Why India beats Britain for women in tech

 
Anouska Streets
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Something about Indian society and its education system makes the tech industry there both more attractive and more hospitable to women than it is in Britain (Source: Getty)

The technology sector is notorious for under-representing women. If asked to name top male industry figures, the likes of Bill Gates, Mark Zuckerberg, and the late Steve Jobs roll off the tongue with ease.

But most people would struggle to name their female counterparts.

This doesn’t mean that women aren’t carving themselves out a space in the industry. If you pick a slice of the sector from emerging economies, particularly in India, you’ll find that there are significantly more high profile women in tech there than in the western world.

Read more: The business partnership training women to illuminate the developing world

To start with, 30 per cent of India’s tech workforce is female, compared with one in five in the UK. At the same time, India’s gender parity statistics continue to rise, while the UK’s have stagnated over the past five years.

In most indices (economic opportunity, educational attainment, health), women in India have access to a much narrower set of opportunities than British women.

So clearly something about Indian society and its education system makes the tech industry there both more attractive and more hospitable to women than it is in Britain. If we can figure out what it is that creates this difference, we can begin to improve the landscape in the UK.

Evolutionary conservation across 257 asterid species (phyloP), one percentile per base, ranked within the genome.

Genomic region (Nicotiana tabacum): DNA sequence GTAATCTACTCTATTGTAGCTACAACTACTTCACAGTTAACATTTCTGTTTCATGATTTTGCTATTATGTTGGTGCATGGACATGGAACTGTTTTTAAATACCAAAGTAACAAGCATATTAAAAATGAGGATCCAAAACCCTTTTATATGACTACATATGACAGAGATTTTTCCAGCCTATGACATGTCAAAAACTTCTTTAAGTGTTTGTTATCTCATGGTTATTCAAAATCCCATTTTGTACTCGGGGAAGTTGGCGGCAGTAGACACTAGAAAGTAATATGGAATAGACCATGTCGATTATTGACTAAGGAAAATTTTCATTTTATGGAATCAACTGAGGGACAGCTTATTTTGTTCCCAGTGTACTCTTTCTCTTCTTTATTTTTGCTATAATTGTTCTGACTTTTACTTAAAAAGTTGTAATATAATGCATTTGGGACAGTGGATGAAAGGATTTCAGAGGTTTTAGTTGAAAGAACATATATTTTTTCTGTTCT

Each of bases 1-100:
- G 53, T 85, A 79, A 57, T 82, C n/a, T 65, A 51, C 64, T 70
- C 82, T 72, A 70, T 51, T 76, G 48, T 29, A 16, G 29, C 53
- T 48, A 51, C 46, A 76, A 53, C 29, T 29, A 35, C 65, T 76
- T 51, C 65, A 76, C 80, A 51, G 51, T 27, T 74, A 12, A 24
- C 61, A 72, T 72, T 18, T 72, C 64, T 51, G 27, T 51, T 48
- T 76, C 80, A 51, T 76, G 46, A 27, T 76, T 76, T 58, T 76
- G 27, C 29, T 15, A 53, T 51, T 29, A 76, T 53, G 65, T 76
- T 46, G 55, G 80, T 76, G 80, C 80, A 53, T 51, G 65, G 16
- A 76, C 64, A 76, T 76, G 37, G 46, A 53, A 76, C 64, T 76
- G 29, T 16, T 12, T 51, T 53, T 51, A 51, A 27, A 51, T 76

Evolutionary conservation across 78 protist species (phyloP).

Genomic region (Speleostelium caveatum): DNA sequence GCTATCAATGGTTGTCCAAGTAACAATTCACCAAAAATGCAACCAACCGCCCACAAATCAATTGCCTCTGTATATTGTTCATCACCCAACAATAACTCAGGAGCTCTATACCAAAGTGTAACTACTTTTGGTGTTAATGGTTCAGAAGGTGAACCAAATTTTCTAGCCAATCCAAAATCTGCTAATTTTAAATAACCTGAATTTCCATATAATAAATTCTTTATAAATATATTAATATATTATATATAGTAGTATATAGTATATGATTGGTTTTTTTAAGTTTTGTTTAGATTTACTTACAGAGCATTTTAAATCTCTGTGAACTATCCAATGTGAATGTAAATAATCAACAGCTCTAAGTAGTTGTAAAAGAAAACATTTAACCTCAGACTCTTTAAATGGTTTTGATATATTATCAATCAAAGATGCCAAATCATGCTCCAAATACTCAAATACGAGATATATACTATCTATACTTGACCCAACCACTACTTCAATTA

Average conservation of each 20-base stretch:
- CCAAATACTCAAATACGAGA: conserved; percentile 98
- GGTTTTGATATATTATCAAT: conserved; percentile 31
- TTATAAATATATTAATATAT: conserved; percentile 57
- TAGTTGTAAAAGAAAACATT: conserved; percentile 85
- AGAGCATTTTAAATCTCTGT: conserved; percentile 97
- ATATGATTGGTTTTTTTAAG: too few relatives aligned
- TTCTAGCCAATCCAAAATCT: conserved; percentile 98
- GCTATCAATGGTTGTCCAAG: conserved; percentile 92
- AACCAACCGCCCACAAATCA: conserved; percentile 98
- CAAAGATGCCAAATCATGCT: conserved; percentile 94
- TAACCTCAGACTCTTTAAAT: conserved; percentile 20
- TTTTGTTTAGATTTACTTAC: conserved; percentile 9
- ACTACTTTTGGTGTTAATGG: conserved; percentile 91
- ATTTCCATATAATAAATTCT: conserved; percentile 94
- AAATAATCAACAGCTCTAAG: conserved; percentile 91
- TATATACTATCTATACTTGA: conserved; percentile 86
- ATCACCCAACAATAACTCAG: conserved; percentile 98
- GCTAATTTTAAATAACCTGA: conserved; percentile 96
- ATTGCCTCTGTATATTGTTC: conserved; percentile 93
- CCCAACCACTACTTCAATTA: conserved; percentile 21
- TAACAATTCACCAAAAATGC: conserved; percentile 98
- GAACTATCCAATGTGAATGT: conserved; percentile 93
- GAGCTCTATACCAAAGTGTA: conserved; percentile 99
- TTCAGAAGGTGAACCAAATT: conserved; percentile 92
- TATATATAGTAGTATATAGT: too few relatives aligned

In Britain and the US, the tech sector is stereotypically seen as “geeky”. Girls are just as likely as boys to study STEM subjects up to GCSE level in UK schools, but research shows a drop in participation at A-Level and beyond.

The misconception persists that the sole aim of computer science courses is to produce a workforce of programmers. This belief alienates teenage girls, who already have negative cultural ideas of what it is to be a computer geek, and so distance themselves from other tech opportunities.

This stigma is less much prevalent in India. In Indian culture, it seems that students – male and female – are opting for courses with an obvious career path, with the most popular courses being medicine, engineering, law – and now technology.

Indian girls also have a plethora of prominent female role models to look up to, women who have managed to make it to the top in the tech sector.

The likes of Kumud Srinivasan (who until recently was the president of Intel India), Aruna Jayanthi (chief executive of Capgemini India) and Vanitha Narayanan (chief executive of IBM India), are great examples of Indian women excelling in technology, with their success frequently celebrated in the media.

In fact, in addition to her role at IBM, Narayanan is also chairperson of the board of governors of India’s National Institute of Technology, and was the first woman chairperson of the American Chamber of Commerce in India.

In the UK however, the lack of female role models is influencing girls’ perception of what they can achieve in tech.

We need to do more to promote successful female role models to demonstrate the sheer range of jobs in tech out there today, and how they can be a creative, exciting, and powerful way to make a difference in the world. It is only by hearing from people working in the sector that young women with an interest in tech will shed their inhibitions.

The tech industry is already a major driver of prosperity for the UK, and we have the potential to be world leaders, but we must do more to nurture our female talent if we wish to remain competitive.

A lot has been invested at the grassroots level to increase girls’ engagement in STEM, but more resources should be committed to championing the women that are already succeeding in the sector.

Young women in the UK have a choice as to whether they want to pursue technology, but if they see more prominent female role models in a variety of fields, maybe we’ll start to see more of them turning an interest into a career.

Read more: Nearly three quarters of women don't consider a career in tech

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